Group dedicates historical marker that recognizes Oxford cemetery and musician buried there

A two-sided historical marker dedicated at Woodside Cemetery in Oxford on Saturday recognizes the history of the cemetery while noting it as the final resting place of one of the community’s most famous figures, Black jazz musician Maurice Rocco.

The Oxford NAACP and the Smith Library of Regional History co-sponsored the Ohio Historical Marker dedication.

The marker is part of the Ohio History Connection marker program which was submitted by Valerie Elliott of Smith Library of Regional History and Francis Jackson, Oxford NAACP. It was accomplished by funding from W. E. Smith Family Charitable Trust, and one of the last annual grants from the Robert E. White, Jr. Trust. Bob White, who had been owner and editor of the Oxford Press, documented Rocco’s success as one of the top 10 jazz musicians/performers through his articles in the Oxford Press. Bob knew Rocco personally and the marker was a perfect fit for use of his Trust — identified as White Trust on the marker.

Oxford Mayor William Snavely named Saturday as Maurice Rocco Day in the city.

The text of the marker briefly summarizes the local musical background of Rocco and the history of the cemetery, which fully became the city’s responsibility in 2002.

Maurice Rocco was the stage name of Maurice John Rockhold, born in Oxford in 1915. His family was described as “musically talented” and he went on from here for a career as a musician, singer and composer, dealing with such notables as Noble Sissle, Duke Ellington and Lena Horne among others.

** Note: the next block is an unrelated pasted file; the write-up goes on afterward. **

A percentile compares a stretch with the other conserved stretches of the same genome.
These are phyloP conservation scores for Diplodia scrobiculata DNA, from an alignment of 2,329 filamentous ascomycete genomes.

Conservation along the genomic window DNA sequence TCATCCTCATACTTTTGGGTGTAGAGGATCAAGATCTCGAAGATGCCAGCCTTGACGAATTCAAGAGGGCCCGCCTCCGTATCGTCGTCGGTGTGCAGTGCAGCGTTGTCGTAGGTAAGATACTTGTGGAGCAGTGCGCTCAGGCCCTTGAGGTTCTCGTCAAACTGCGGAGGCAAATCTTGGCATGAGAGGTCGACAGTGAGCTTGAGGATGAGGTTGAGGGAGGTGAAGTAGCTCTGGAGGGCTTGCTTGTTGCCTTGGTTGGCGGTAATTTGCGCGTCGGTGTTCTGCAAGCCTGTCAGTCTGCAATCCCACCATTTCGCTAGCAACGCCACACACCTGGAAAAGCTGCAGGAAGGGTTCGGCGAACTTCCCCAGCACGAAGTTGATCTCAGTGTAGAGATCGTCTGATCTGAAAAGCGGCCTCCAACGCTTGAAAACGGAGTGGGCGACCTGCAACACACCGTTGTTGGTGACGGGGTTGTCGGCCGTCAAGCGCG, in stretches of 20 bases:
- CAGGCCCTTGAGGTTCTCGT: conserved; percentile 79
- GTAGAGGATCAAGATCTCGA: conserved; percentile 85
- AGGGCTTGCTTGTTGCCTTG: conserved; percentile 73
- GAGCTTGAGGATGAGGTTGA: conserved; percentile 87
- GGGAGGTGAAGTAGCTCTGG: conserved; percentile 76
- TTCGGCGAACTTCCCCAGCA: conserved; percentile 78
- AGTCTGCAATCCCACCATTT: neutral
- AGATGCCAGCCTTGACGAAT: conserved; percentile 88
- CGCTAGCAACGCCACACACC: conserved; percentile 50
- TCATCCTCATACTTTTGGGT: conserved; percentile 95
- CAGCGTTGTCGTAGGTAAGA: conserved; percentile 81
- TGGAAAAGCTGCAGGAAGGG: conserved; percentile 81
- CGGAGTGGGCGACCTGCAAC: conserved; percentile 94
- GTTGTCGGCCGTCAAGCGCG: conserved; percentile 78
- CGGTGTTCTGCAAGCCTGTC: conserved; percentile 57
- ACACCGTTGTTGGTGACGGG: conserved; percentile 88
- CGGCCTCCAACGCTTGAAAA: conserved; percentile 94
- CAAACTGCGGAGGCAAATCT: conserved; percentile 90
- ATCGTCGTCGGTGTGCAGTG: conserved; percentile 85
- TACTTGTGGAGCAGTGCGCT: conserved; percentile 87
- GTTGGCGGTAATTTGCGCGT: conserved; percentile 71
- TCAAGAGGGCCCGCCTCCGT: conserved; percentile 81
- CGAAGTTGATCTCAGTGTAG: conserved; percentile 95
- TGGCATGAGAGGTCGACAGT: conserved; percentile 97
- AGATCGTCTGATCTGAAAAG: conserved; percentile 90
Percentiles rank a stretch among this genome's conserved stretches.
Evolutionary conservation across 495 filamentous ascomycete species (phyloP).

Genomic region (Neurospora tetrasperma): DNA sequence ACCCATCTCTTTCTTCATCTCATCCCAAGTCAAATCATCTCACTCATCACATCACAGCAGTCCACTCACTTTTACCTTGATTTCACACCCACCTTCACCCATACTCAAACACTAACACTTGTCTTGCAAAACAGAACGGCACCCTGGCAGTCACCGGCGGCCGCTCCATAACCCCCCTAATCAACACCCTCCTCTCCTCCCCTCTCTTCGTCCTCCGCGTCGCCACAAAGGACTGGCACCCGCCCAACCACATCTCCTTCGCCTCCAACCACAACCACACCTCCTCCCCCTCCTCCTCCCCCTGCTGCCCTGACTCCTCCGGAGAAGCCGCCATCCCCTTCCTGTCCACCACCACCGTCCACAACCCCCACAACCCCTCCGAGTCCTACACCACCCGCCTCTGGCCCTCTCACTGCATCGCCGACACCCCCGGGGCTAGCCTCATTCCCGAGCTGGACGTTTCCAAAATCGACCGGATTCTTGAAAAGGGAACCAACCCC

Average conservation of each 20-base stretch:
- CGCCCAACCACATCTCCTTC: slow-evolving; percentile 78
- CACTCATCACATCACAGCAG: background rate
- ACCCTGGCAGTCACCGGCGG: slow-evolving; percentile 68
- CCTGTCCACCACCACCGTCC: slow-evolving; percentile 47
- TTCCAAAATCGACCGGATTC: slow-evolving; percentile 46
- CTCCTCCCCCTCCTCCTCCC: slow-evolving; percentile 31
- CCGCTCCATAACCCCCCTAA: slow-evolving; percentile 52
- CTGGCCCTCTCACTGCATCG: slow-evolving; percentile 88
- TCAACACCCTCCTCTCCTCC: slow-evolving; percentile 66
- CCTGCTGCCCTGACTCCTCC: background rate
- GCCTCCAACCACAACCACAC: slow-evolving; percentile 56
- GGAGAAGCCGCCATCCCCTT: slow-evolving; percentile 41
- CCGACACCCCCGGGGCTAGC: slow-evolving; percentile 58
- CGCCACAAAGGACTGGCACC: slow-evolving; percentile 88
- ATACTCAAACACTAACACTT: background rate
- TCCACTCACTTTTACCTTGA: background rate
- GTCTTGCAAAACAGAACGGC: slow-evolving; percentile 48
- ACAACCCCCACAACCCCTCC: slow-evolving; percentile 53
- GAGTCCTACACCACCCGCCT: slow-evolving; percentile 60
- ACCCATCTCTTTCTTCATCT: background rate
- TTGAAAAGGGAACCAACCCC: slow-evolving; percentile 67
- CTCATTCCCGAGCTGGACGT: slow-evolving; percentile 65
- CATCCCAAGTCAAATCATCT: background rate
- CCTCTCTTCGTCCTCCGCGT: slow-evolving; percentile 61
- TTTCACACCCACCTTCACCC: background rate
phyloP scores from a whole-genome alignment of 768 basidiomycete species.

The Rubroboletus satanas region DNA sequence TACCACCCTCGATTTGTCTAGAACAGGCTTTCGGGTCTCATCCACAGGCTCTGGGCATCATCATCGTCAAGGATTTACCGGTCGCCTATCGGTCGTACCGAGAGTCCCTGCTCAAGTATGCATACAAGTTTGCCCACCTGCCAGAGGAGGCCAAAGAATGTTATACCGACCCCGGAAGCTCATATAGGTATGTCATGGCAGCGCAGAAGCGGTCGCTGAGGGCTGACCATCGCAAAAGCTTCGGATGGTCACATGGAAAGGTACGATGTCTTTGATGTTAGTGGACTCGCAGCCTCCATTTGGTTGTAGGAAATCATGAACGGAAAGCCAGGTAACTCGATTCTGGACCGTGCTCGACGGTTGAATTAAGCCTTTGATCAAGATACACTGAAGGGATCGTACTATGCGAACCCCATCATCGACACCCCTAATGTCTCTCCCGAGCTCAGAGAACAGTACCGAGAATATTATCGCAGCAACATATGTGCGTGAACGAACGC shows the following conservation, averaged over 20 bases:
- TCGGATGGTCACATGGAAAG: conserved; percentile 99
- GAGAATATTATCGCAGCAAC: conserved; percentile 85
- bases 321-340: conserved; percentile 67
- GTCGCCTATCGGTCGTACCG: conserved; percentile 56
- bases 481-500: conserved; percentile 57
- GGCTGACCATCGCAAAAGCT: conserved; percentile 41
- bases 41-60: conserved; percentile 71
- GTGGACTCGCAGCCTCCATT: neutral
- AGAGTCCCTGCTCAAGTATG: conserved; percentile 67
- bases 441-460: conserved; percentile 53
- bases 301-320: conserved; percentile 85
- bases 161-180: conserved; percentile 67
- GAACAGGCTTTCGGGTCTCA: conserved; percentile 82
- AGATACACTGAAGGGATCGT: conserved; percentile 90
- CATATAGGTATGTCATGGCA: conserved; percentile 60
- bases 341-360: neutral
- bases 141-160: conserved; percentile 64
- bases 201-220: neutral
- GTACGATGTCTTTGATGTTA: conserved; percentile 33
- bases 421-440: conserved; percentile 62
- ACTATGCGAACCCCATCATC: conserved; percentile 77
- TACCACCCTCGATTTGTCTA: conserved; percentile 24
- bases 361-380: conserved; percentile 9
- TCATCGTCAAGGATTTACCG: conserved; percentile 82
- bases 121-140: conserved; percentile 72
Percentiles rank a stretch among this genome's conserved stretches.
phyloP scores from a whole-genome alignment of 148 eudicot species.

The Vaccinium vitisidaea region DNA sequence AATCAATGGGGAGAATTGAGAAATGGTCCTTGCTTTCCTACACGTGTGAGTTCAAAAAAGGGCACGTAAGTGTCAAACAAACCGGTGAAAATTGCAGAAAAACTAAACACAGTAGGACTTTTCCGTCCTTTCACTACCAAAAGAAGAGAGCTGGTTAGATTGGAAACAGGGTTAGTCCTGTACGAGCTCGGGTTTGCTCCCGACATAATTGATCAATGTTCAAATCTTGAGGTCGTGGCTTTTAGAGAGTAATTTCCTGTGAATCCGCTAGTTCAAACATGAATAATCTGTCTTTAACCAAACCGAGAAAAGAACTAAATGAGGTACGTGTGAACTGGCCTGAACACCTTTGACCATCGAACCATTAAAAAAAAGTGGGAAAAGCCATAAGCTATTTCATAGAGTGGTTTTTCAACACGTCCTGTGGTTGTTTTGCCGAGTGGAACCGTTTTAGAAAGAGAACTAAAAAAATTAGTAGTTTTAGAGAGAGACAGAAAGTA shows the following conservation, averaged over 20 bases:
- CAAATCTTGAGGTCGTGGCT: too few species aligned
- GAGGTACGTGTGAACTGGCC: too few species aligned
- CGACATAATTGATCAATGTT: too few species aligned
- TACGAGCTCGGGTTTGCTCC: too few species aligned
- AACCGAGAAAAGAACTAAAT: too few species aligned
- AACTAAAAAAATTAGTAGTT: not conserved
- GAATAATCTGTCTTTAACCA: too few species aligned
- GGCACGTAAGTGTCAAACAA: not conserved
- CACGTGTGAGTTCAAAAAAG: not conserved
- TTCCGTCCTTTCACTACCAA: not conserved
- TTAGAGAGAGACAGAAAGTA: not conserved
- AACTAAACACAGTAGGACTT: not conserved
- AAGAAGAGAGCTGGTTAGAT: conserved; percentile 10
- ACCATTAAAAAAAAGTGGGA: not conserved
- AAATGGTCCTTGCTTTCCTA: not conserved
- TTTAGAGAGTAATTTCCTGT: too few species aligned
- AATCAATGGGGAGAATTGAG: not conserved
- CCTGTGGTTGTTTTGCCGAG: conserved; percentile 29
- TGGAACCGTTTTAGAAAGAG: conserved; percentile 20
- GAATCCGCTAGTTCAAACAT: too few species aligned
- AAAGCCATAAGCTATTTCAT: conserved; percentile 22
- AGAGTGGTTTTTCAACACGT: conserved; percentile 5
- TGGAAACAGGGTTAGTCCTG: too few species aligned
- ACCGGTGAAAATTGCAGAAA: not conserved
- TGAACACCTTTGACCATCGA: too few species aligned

That career was rooted in Oxford, as detailed in a Feb. 26, 2010 article in The Oxford Press.

That story explained: “Maurice could play the piano by the time he was 4 years old, but because he was too short to touch the pedals while seated, he played standing up. By the time he was given the stage name Rocco, he had developed a unique style of playing the piano and dancing at the same time.”

Elliott said further research indicates part of that might have been embellished.

“The story about how he learned to play the piano standing up (because he was a child) was only one of several stories,” she said. “He later said someone took his stool at a nightclub and he improvised.”

However his playing style developed, there was more about his youthful local recognition contained in that 2010 article.

“While Maurice was a student at Oxford Public School on West Spring Street, the principal recognized his abilities and asked him to play at school functions including the daily ritual of marching the students into and out of the building. Those who knew Maurice recalled that he would often deviate from the somber marches by jazzing them up. He also played for dances, parties and public events until his talent was discovered and he left Oxford to play in clubs in Cincinnati and then with Duke Ellington,” the article said.

His career saw him perform in Hollywood movies and he was famous for his boogie-woogie performances. With the start of rock ‘n roll music, the popularity of jazz faded and Rocco moved to France and later Bangkok, where he continued to entertain audiences in nightclubs.